// SteamVR CameraRig transform
    public Transform _VRCameraTransform;

    // Reference to the laser prefab set in Inspecter
    public GameObject _VRLaserPrefab;
    
    // Ref to teleport reticle prefab set in Inspecter
    public GameObject _VRReticlePrefab;

    // Stores a reference to an instance of the laser
    private GameObject _laser;

    // Ref to instance of reticle
    private GameObject _reticle;

    // Ref to players head (the camera)
    public Transform _VRHeadTransform;
    
    // Reticle offset from the ground
    public Vector3 _VRReticleOffset;
    
    // Layer mask to filter the areas on which teleports are allowed
    public LayerMask _teleportMask;

    // Layer mask specifies which layers we can NOT teleport to.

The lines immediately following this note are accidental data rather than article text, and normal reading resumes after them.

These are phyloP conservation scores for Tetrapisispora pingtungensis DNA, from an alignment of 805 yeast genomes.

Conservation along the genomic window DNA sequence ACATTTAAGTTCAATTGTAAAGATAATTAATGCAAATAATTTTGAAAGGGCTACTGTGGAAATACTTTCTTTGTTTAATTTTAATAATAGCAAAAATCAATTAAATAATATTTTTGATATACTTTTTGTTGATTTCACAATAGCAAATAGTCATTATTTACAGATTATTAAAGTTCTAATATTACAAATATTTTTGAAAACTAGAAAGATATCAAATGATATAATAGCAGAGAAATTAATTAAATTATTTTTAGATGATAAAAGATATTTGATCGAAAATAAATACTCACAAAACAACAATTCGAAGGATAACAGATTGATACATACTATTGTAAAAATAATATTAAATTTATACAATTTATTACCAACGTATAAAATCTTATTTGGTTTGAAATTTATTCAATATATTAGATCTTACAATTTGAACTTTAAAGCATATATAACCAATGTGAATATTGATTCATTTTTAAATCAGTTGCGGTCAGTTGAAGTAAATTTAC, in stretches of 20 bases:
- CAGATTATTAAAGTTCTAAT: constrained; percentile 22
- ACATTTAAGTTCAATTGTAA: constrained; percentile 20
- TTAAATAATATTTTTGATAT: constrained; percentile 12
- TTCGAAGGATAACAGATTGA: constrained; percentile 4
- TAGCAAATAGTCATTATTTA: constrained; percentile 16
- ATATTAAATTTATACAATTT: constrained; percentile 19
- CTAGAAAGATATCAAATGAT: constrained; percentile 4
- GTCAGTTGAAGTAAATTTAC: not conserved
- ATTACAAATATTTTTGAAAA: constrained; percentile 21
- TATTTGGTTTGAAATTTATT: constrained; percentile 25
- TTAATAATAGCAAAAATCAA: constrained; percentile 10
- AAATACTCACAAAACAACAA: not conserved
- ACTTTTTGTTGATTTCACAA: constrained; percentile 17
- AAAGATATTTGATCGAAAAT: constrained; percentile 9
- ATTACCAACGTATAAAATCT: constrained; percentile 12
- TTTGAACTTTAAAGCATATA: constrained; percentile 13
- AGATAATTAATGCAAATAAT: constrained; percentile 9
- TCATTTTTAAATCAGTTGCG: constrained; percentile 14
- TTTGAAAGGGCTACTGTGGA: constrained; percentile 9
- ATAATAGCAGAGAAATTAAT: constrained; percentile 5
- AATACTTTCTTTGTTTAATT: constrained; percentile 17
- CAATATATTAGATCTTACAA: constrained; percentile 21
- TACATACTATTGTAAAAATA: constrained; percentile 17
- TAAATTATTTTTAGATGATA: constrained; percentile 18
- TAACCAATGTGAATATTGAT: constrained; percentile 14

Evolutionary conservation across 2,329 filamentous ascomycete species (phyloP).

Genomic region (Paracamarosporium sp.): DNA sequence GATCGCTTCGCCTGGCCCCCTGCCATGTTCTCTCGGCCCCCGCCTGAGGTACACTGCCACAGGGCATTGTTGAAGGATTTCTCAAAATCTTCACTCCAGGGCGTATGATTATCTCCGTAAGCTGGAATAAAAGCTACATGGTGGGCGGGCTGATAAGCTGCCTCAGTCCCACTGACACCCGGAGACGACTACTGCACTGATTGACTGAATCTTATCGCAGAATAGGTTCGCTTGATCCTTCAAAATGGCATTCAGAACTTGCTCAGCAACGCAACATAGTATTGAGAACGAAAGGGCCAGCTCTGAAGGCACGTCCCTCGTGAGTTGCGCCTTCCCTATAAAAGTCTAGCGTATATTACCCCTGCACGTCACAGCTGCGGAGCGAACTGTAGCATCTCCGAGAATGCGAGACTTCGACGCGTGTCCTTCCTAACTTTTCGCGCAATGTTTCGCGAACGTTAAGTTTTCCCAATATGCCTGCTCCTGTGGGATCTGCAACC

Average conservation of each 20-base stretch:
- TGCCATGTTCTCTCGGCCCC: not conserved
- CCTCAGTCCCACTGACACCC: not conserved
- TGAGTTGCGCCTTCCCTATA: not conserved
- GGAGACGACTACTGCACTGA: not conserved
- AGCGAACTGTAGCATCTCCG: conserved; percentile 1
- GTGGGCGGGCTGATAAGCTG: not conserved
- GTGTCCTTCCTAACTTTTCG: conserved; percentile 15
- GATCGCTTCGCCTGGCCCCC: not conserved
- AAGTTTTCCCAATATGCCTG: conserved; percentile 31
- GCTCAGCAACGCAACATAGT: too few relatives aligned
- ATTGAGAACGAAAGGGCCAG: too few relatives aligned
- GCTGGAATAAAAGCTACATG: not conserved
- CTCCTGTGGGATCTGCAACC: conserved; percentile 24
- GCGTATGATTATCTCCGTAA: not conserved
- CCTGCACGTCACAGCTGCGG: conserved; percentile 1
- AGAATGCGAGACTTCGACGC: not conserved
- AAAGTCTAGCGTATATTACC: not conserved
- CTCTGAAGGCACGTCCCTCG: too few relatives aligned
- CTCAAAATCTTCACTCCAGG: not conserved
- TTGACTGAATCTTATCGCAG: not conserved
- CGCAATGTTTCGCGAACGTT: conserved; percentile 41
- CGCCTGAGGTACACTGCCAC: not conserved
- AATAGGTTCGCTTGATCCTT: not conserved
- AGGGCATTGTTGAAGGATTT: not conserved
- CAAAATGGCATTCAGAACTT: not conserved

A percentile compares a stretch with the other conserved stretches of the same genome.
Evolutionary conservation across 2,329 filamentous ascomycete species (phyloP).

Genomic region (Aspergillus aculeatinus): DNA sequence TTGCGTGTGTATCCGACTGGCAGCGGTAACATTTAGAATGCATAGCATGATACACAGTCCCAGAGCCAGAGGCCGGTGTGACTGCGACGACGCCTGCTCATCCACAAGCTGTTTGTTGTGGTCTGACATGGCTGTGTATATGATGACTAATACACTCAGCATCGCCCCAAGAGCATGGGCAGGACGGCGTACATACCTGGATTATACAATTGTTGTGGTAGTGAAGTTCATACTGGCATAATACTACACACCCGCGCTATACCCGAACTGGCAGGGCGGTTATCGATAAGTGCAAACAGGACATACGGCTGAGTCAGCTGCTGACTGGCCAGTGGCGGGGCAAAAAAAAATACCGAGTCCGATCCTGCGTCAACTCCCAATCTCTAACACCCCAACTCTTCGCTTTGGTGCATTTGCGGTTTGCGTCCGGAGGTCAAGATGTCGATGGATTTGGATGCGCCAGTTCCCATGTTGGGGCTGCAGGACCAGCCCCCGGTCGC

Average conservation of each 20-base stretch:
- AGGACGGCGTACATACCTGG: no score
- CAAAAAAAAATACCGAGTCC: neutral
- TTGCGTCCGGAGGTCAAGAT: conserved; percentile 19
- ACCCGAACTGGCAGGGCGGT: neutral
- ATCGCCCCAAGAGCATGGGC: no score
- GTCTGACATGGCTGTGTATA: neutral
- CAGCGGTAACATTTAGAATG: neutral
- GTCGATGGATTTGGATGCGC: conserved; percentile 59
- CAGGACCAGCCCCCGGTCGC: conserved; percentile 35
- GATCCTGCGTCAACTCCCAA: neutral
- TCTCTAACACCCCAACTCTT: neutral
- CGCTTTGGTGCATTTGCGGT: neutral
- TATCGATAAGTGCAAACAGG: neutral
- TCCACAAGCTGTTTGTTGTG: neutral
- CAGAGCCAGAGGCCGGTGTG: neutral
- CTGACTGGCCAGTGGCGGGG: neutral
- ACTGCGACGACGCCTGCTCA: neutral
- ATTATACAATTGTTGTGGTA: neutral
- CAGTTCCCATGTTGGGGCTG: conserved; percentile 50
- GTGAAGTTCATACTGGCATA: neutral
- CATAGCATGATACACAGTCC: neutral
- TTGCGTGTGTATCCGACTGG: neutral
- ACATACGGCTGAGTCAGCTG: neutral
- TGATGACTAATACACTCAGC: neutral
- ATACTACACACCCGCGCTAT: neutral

public LayerMask _nonTeleportMask;
    
    // True when a valid teleport location is found
    private bool _doTeleport;
    
    // Location where the user is pointing the hand held controller and releases the button
    private RaycastHit _hitPoint;




    /// <summary>
    /// Gets the tracked object. Can be either a controller or the head mount.
    /// But because this script will be on a hand controller, don't have to worry about
    /// knowing if it's a head or hand controller, this will only get the hand controller.
    /// </summary>
    void Awake( )
    {
        _trackedController = GetComponent<SteamVR_TrackedObject>( );
    }


    /// <summary>
    /// Initialize the two prefabs
    /// </summary>
    void Start( )
    {
        // Spawn prefabs, init the classes _hitPoint

        _laser      = Instantiate( _VRLaserPrefab );
        _reticle    = Instantiate( _VRReticlePrefab );

        _hitPoint   = new RaycastHit( );

    }


    /// <summary>
    /// Checks to see if player holding down touchpad button, if so, are the trying to teleport to a legit location
    /// </summary>
    void Update( )
    {
        // If the touchpad is held down
        if ( HandController.GetPress( SteamVR_Controller.ButtonMask.Touchpad ) )
        {